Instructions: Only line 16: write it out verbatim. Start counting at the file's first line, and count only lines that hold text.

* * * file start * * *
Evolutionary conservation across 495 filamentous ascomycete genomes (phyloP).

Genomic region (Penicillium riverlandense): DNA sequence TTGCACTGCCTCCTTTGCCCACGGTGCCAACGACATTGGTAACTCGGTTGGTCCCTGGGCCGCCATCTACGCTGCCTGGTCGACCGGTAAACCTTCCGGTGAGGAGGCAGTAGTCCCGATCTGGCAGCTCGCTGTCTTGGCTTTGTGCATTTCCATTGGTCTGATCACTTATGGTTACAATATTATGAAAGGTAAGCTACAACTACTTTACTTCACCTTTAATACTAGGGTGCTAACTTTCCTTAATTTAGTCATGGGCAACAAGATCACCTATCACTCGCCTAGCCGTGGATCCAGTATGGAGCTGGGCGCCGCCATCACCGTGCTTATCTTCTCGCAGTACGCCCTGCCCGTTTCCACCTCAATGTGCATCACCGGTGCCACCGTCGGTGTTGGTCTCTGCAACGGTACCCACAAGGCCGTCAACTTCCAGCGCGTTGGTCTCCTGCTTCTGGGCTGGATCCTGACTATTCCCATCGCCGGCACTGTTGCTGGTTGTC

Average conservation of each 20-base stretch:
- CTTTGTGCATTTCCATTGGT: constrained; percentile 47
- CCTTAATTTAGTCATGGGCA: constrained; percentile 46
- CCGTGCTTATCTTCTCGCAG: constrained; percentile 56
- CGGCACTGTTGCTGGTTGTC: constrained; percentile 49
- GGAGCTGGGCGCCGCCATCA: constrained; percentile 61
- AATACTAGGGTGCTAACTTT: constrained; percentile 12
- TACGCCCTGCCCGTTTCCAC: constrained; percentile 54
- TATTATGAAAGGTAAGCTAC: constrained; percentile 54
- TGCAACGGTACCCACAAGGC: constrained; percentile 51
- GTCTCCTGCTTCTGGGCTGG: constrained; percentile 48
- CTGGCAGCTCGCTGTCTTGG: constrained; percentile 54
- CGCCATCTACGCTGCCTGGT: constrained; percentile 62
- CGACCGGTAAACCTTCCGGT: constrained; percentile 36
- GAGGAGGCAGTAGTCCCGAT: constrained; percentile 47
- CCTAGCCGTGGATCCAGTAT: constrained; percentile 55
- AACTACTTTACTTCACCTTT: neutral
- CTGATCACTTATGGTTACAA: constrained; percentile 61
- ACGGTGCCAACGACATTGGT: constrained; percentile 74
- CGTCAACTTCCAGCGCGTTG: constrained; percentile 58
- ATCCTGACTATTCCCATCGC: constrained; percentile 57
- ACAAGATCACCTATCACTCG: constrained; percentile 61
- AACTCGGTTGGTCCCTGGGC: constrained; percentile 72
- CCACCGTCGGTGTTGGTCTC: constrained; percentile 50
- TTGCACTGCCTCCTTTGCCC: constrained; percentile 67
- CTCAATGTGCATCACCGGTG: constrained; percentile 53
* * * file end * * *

- CGACCGGTAAACCTTCCGGT: constrained; percentile 36